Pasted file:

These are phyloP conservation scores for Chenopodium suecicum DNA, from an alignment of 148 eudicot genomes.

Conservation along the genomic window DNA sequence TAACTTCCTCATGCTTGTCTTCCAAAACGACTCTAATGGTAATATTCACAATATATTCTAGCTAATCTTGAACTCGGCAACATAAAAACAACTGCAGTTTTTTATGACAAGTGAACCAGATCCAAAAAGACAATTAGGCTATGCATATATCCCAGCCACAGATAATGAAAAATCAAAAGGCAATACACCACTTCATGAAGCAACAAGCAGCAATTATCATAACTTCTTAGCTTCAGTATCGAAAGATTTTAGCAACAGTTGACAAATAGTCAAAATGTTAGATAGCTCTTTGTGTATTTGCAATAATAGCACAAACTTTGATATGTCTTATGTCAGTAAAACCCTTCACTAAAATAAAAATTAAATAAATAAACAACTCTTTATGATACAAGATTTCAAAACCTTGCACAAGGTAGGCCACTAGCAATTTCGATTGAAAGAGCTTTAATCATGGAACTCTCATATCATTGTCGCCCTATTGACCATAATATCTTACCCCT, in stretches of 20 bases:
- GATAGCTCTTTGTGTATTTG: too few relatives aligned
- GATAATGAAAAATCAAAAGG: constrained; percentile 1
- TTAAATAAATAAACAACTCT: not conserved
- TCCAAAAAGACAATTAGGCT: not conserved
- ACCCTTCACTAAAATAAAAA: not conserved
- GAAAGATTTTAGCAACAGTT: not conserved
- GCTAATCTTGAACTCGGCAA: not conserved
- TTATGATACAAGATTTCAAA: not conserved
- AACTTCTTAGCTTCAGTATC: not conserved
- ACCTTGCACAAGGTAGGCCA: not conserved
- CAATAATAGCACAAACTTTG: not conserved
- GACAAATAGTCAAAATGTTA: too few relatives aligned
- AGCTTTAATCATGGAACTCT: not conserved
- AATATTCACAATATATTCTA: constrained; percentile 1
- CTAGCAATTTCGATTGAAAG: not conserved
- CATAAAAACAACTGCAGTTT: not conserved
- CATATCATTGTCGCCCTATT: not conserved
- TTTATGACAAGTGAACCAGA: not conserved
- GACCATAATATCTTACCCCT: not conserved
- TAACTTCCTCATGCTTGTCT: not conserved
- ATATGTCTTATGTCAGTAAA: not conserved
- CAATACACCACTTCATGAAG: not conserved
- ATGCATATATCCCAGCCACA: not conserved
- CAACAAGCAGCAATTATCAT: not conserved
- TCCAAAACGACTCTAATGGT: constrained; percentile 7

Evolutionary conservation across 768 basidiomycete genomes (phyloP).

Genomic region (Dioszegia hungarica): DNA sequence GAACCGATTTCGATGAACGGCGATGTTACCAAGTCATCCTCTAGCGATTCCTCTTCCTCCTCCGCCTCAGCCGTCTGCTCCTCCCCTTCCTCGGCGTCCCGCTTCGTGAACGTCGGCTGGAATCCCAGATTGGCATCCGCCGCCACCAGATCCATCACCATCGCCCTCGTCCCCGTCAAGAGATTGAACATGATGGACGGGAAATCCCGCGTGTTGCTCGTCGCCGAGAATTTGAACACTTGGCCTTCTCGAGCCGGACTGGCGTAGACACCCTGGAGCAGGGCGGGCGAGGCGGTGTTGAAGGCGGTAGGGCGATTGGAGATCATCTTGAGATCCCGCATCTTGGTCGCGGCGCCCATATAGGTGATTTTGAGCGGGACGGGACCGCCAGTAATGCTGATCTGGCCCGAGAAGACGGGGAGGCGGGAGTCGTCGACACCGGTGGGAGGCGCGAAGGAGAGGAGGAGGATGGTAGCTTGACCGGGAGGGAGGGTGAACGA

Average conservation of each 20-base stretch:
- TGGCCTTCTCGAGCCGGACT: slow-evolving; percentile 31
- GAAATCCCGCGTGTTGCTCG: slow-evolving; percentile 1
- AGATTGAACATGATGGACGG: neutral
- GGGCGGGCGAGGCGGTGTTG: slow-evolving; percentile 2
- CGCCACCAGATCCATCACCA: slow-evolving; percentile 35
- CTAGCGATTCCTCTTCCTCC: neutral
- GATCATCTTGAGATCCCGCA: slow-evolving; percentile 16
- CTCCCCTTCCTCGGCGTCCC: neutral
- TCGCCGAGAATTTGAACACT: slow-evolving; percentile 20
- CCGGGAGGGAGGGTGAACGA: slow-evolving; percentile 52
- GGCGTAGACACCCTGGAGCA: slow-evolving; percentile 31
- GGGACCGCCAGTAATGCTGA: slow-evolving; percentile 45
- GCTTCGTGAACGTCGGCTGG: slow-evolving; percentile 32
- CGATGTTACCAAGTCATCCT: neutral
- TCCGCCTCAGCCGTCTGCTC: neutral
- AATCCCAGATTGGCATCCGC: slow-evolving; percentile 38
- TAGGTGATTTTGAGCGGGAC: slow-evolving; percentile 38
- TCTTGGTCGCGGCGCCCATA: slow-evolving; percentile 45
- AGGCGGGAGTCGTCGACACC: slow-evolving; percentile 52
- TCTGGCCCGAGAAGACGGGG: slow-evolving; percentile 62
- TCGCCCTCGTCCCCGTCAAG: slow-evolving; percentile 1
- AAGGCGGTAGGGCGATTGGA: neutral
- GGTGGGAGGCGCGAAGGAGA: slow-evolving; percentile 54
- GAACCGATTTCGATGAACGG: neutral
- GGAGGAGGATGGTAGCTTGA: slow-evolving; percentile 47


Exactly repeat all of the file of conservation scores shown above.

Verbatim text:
These are phyloP conservation scores for Chenopodium suecicum DNA, from an alignment of 148 eudicot genomes.

Conservation along the genomic window DNA sequence TAACTTCCTCATGCTTGTCTTCCAAAACGACTCTAATGGTAATATTCACAATATATTCTAGCTAATCTTGAACTCGGCAACATAAAAACAACTGCAGTTTTTTATGACAAGTGAACCAGATCCAAAAAGACAATTAGGCTATGCATATATCCCAGCCACAGATAATGAAAAATCAAAAGGCAATACACCACTTCATGAAGCAACAAGCAGCAATTATCATAACTTCTTAGCTTCAGTATCGAAAGATTTTAGCAACAGTTGACAAATAGTCAAAATGTTAGATAGCTCTTTGTGTATTTGCAATAATAGCACAAACTTTGATATGTCTTATGTCAGTAAAACCCTTCACTAAAATAAAAATTAAATAAATAAACAACTCTTTATGATACAAGATTTCAAAACCTTGCACAAGGTAGGCCACTAGCAATTTCGATTGAAAGAGCTTTAATCATGGAACTCTCATATCATTGTCGCCCTATTGACCATAATATCTTACCCCT, in stretches of 20 bases:
- GATAGCTCTTTGTGTATTTG: too few relatives aligned
- GATAATGAAAAATCAAAAGG: constrained; percentile 1
- TTAAATAAATAAACAACTCT: not conserved
- TCCAAAAAGACAATTAGGCT: not conserved
- ACCCTTCACTAAAATAAAAA: not conserved
- GAAAGATTTTAGCAACAGTT: not conserved
- GCTAATCTTGAACTCGGCAA: not conserved
- TTATGATACAAGATTTCAAA: not conserved
- AACTTCTTAGCTTCAGTATC: not conserved
- ACCTTGCACAAGGTAGGCCA: not conserved
- CAATAATAGCACAAACTTTG: not conserved
- GACAAATAGTCAAAATGTTA: too few relatives aligned
- AGCTTTAATCATGGAACTCT: not conserved
- AATATTCACAATATATTCTA: constrained; percentile 1
- CTAGCAATTTCGATTGAAAG: not conserved
- CATAAAAACAACTGCAGTTT: not conserved
- CATATCATTGTCGCCCTATT: not conserved
- TTTATGACAAGTGAACCAGA: not conserved
- GACCATAATATCTTACCCCT: not conserved
- TAACTTCCTCATGCTTGTCT: not conserved
- ATATGTCTTATGTCAGTAAA: not conserved
- CAATACACCACTTCATGAAG: not conserved
- ATGCATATATCCCAGCCACA: not conserved
- CAACAAGCAGCAATTATCAT: not conserved
- TCCAAAACGACTCTAATGGT: constrained; percentile 7

Evolutionary conservation across 768 basidiomycete genomes (phyloP).

Genomic region (Dioszegia hungarica): DNA sequence GAACCGATTTCGATGAACGGCGATGTTACCAAGTCATCCTCTAGCGATTCCTCTTCCTCCTCCGCCTCAGCCGTCTGCTCCTCCCCTTCCTCGGCGTCCCGCTTCGTGAACGTCGGCTGGAATCCCAGATTGGCATCCGCCGCCACCAGATCCATCACCATCGCCCTCGTCCCCGTCAAGAGATTGAACATGATGGACGGGAAATCCCGCGTGTTGCTCGTCGCCGAGAATTTGAACACTTGGCCTTCTCGAGCCGGACTGGCGTAGACACCCTGGAGCAGGGCGGGCGAGGCGGTGTTGAAGGCGGTAGGGCGATTGGAGATCATCTTGAGATCCCGCATCTTGGTCGCGGCGCCCATATAGGTGATTTTGAGCGGGACGGGACCGCCAGTAATGCTGATCTGGCCCGAGAAGACGGGGAGGCGGGAGTCGTCGACACCGGTGGGAGGCGCGAAGGAGAGGAGGAGGATGGTAGCTTGACCGGGAGGGAGGGTGAACGA

Average conservation of each 20-base stretch:
- TGGCCTTCTCGAGCCGGACT: slow-evolving; percentile 31
- GAAATCCCGCGTGTTGCTCG: slow-evolving; percentile 1
- AGATTGAACATGATGGACGG: neutral
- GGGCGGGCGAGGCGGTGTTG: slow-evolving; percentile 2
- CGCCACCAGATCCATCACCA: slow-evolving; percentile 35
- CTAGCGATTCCTCTTCCTCC: neutral
- GATCATCTTGAGATCCCGCA: slow-evolving; percentile 16
- CTCCCCTTCCTCGGCGTCCC: neutral
- TCGCCGAGAATTTGAACACT: slow-evolving; percentile 20
- CCGGGAGGGAGGGTGAACGA: slow-evolving; percentile 52
- GGCGTAGACACCCTGGAGCA: slow-evolving; percentile 31
- GGGACCGCCAGTAATGCTGA: slow-evolving; percentile 45
- GCTTCGTGAACGTCGGCTGG: slow-evolving; percentile 32
- CGATGTTACCAAGTCATCCT: neutral
- TCCGCCTCAGCCGTCTGCTC: neutral
- AATCCCAGATTGGCATCCGC: slow-evolving; percentile 38
- TAGGTGATTTTGAGCGGGAC: slow-evolving; percentile 38
- TCTTGGTCGCGGCGCCCATA: slow-evolving; percentile 45
- AGGCGGGAGTCGTCGACACC: slow-evolving; percentile 52
- TCTGGCCCGAGAAGACGGGG: slow-evolving; percentile 62
- TCGCCCTCGTCCCCGTCAAG: slow-evolving; percentile 1
- AAGGCGGTAGGGCGATTGGA: neutral
- GGTGGGAGGCGCGAAGGAGA: slow-evolving; percentile 54
- GAACCGATTTCGATGAACGG: neutral
- GGAGGAGGATGGTAGCTTGA: slow-evolving; percentile 47